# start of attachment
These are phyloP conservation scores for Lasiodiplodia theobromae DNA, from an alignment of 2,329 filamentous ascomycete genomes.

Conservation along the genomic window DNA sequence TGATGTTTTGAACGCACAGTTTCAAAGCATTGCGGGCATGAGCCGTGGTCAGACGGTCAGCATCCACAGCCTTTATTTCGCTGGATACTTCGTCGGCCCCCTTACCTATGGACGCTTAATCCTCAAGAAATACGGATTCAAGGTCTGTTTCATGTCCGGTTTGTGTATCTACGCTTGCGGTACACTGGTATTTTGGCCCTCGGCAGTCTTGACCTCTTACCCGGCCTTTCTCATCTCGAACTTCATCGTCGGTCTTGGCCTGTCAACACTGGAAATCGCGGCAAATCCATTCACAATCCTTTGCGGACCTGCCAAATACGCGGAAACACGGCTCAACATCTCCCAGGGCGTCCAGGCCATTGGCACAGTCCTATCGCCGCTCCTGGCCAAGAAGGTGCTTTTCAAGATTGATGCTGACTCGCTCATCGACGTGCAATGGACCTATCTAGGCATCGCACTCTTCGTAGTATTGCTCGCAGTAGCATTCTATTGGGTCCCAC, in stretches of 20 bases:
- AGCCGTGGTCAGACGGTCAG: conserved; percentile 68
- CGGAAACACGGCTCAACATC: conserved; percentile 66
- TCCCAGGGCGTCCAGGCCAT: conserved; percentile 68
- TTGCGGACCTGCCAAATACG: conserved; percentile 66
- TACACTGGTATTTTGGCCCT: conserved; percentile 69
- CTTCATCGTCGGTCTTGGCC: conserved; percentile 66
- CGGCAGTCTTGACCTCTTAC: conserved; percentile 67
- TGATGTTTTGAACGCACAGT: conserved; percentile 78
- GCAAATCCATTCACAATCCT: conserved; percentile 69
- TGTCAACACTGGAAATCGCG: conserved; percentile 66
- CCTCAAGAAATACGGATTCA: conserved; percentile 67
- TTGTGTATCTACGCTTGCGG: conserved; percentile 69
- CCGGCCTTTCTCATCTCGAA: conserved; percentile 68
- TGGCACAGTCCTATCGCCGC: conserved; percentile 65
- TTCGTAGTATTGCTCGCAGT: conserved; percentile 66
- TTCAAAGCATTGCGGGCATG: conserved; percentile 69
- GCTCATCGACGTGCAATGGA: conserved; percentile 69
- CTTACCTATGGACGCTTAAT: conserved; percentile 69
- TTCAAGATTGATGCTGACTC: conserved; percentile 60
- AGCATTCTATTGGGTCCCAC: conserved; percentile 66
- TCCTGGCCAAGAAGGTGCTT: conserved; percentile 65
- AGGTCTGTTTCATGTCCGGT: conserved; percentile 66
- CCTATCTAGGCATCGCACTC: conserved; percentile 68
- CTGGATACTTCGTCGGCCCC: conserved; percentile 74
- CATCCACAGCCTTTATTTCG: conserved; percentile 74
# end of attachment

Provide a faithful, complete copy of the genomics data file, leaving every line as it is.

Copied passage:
These are phyloP conservation scores for Lasiodiplodia theobromae DNA, from an alignment of 2,329 filamentous ascomycete genomes.

Conservation along the genomic window DNA sequence TGATGTTTTGAACGCACAGTTTCAAAGCATTGCGGGCATGAGCCGTGGTCAGACGGTCAGCATCCACAGCCTTTATTTCGCTGGATACTTCGTCGGCCCCCTTACCTATGGACGCTTAATCCTCAAGAAATACGGATTCAAGGTCTGTTTCATGTCCGGTTTGTGTATCTACGCTTGCGGTACACTGGTATTTTGGCCCTCGGCAGTCTTGACCTCTTACCCGGCCTTTCTCATCTCGAACTTCATCGTCGGTCTTGGCCTGTCAACACTGGAAATCGCGGCAAATCCATTCACAATCCTTTGCGGACCTGCCAAATACGCGGAAACACGGCTCAACATCTCCCAGGGCGTCCAGGCCATTGGCACAGTCCTATCGCCGCTCCTGGCCAAGAAGGTGCTTTTCAAGATTGATGCTGACTCGCTCATCGACGTGCAATGGACCTATCTAGGCATCGCACTCTTCGTAGTATTGCTCGCAGTAGCATTCTATTGGGTCCCAC, in stretches of 20 bases:
- AGCCGTGGTCAGACGGTCAG: conserved; percentile 68
- CGGAAACACGGCTCAACATC: conserved; percentile 66
- TCCCAGGGCGTCCAGGCCAT: conserved; percentile 68
- TTGCGGACCTGCCAAATACG: conserved; percentile 66
- TACACTGGTATTTTGGCCCT: conserved; percentile 69
- CTTCATCGTCGGTCTTGGCC: conserved; percentile 66
- CGGCAGTCTTGACCTCTTAC: conserved; percentile 67
- TGATGTTTTGAACGCACAGT: conserved; percentile 78
- GCAAATCCATTCACAATCCT: conserved; percentile 69
- TGTCAACACTGGAAATCGCG: conserved; percentile 66
- CCTCAAGAAATACGGATTCA: conserved; percentile 67
- TTGTGTATCTACGCTTGCGG: conserved; percentile 69
- CCGGCCTTTCTCATCTCGAA: conserved; percentile 68
- TGGCACAGTCCTATCGCCGC: conserved; percentile 65
- TTCGTAGTATTGCTCGCAGT: conserved; percentile 66
- TTCAAAGCATTGCGGGCATG: conserved; percentile 69
- GCTCATCGACGTGCAATGGA: conserved; percentile 69
- CTTACCTATGGACGCTTAAT: conserved; percentile 69
- TTCAAGATTGATGCTGACTC: conserved; percentile 60
- AGCATTCTATTGGGTCCCAC: conserved; percentile 66
- TCCTGGCCAAGAAGGTGCTT: conserved; percentile 65
- AGGTCTGTTTCATGTCCGGT: conserved; percentile 66
- CCTATCTAGGCATCGCACTC: conserved; percentile 68
- CTGGATACTTCGTCGGCCCC: conserved; percentile 74
- CATCCACAGCCTTTATTTCG: conserved; percentile 74